“The antiquities in the Hira and Manathirah areas are considered Christian sites and they are being neglected into non-existence,” Makki Sultani, a writer and researcher specializing in Najaf’s history, told NIQASH. “And there are no plans to protect them. They are gradually being turned into farms and residential areas.”
Some of the treasures found in the area, such as gold pieces and ancient coins, have ended up in the hands of the authorities while other items have simply disappeared, Sultani notes.
Locals here have stolen stones from the ancient tombs and used them to build their own homes, he says. Tombs that have been informally excavated have been left open to fill with water or garbage.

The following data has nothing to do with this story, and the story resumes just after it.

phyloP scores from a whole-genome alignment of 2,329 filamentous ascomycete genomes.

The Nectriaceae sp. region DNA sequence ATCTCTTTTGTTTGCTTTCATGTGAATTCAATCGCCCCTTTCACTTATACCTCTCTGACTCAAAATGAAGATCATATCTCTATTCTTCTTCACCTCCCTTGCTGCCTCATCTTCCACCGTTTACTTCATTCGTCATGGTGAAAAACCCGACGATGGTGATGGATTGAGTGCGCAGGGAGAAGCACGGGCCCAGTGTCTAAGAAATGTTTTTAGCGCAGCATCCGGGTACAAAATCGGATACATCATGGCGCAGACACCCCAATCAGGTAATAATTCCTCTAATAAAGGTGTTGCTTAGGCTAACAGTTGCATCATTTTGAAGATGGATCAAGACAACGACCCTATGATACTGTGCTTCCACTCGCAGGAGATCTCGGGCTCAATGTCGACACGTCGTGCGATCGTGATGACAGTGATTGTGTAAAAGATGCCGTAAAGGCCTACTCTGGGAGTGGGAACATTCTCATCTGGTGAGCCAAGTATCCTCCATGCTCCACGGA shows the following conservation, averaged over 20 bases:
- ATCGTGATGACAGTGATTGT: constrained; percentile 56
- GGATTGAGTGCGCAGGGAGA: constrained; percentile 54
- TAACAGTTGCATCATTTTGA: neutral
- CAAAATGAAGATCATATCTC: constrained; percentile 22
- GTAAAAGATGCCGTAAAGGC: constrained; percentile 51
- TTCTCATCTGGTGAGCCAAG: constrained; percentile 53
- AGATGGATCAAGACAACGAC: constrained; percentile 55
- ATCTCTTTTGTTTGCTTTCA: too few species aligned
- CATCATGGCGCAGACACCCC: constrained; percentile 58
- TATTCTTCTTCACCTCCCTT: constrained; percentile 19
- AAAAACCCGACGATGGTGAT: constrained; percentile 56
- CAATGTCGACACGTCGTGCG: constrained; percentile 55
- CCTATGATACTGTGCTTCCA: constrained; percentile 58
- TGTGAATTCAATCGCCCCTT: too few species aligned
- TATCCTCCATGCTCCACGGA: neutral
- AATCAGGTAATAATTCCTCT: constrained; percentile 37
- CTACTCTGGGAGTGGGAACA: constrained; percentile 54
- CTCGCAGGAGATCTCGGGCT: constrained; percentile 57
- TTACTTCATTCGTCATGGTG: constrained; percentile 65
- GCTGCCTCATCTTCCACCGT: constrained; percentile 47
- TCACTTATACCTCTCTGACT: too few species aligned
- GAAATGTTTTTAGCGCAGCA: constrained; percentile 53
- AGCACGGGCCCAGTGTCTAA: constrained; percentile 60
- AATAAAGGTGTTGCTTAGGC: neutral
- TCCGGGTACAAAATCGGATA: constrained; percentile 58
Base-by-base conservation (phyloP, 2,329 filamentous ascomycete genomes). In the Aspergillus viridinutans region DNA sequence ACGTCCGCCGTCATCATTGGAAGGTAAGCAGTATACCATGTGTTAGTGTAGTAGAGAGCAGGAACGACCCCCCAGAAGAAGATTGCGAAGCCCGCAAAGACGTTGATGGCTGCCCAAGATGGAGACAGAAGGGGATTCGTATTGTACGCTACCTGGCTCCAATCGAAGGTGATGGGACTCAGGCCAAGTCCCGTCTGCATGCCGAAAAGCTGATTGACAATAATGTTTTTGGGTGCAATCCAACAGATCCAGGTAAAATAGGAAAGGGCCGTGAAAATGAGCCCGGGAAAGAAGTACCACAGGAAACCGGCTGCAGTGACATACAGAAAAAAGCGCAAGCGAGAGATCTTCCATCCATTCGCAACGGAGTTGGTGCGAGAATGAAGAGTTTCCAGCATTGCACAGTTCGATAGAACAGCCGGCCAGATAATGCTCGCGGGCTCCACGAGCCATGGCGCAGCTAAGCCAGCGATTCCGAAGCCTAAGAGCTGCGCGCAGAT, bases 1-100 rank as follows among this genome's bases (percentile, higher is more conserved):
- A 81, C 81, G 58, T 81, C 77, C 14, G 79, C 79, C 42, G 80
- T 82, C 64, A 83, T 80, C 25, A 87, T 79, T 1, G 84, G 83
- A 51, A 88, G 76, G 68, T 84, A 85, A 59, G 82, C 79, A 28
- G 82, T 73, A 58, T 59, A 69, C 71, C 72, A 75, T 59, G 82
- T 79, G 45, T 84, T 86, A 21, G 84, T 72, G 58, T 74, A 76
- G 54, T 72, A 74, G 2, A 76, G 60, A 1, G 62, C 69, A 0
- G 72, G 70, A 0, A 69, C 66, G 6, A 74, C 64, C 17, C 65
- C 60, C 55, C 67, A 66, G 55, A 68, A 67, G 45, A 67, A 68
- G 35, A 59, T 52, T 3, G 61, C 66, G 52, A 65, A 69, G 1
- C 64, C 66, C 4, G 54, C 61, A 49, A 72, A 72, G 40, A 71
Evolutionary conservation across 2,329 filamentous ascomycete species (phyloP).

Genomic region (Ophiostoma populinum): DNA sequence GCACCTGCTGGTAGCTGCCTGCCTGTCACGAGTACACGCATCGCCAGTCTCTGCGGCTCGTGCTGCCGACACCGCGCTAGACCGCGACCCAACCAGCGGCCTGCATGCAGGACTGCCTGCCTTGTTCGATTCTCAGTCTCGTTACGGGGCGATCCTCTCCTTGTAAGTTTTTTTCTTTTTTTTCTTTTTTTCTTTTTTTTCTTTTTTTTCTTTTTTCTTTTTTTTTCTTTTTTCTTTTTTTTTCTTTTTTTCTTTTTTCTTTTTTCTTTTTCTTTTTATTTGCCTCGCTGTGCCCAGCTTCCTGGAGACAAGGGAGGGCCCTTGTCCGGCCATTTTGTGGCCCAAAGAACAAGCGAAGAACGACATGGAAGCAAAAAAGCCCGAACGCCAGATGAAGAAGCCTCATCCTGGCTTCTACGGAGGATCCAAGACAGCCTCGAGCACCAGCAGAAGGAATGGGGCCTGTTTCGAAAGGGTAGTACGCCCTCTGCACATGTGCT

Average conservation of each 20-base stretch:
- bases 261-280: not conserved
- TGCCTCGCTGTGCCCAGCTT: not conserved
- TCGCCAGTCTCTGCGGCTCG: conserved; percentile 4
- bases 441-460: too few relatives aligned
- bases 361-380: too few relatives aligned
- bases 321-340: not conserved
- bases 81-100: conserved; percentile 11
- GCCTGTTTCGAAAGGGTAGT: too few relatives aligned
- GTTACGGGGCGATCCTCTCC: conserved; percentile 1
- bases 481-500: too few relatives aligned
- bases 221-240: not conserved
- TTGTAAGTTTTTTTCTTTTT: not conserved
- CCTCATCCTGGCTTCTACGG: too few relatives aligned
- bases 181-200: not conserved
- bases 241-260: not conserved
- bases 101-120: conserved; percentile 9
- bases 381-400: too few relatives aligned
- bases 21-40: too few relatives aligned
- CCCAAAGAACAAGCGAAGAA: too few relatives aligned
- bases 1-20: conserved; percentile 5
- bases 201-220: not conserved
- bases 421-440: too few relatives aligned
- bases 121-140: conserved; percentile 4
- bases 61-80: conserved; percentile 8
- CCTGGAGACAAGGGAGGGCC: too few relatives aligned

Another problem is the general attitude towards some of the sites. This includes a large Christian graveyard, one of the oldest in the world, between Najaf city and the Manathirah area. It also includes the ancient Emara palace. Built in the year 17AD, it is seen here as a symbol of the Umayyad dynasty, something that many of the population here still despise, because of what it stands for – the Umayyad dynasty refused Islam at first. So the site is neglected.
“A lot of the excavations around these graves are done for the sake of magic, used by those locals who say they are witches to deceive others,” says Ali Hassan, a local historian. “These sites are going to cease to exist if this negligence continues.”
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